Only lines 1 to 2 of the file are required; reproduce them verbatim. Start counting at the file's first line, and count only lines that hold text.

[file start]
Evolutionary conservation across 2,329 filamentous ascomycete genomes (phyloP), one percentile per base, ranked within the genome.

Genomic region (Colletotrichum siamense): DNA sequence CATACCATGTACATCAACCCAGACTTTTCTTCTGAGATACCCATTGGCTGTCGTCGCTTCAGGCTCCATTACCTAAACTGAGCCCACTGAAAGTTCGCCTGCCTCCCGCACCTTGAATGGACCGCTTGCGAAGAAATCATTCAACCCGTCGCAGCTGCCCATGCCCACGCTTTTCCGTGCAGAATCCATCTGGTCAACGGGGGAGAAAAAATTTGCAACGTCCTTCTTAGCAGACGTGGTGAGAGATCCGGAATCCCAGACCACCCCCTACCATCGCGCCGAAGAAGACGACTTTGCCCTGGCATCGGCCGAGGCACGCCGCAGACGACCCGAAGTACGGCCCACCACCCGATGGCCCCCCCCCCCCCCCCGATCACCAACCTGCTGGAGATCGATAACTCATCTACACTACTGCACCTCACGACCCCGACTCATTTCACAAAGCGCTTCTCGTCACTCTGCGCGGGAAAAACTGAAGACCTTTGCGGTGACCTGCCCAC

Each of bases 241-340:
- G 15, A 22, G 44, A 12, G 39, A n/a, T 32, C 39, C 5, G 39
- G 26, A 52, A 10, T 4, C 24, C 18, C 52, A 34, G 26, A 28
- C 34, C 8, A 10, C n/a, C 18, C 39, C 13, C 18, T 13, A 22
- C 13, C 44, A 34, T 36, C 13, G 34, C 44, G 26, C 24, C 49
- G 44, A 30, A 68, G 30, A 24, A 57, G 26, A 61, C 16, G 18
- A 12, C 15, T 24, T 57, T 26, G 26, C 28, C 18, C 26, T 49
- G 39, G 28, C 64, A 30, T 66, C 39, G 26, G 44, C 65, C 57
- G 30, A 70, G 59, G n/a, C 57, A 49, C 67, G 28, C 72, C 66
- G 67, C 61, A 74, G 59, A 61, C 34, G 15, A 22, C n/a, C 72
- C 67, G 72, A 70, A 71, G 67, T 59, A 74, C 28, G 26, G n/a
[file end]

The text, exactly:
Evolutionary conservation across 2,329 filamentous ascomycete genomes (phyloP), one percentile per base, ranked within the genome.

Genomic region (Colletotrichum siamense): DNA sequence CATACCATGTACATCAACCCAGACTTTTCTTCTGAGATACCCATTGGCTGTCGTCGCTTCAGGCTCCATTACCTAAACTGAGCCCACTGAAAGTTCGCCTGCCTCCCGCACCTTGAATGGACCGCTTGCGAAGAAATCATTCAACCCGTCGCAGCTGCCCATGCCCACGCTTTTCCGTGCAGAATCCATCTGGTCAACGGGGGAGAAAAAATTTGCAACGTCCTTCTTAGCAGACGTGGTGAGAGATCCGGAATCCCAGACCACCCCCTACCATCGCGCCGAAGAAGACGACTTTGCCCTGGCATCGGCCGAGGCACGCCGCAGACGACCCGAAGTACGGCCCACCACCCGATGGCCCCCCCCCCCCCCCCGATCACCAACCTGCTGGAGATCGATAACTCATCTACACTACTGCACCTCACGACCCCGACTCATTTCACAAAGCGCTTCTCGTCACTCTGCGCGGGAAAAACTGAAGACCTTTGCGGTGACCTGCCCAC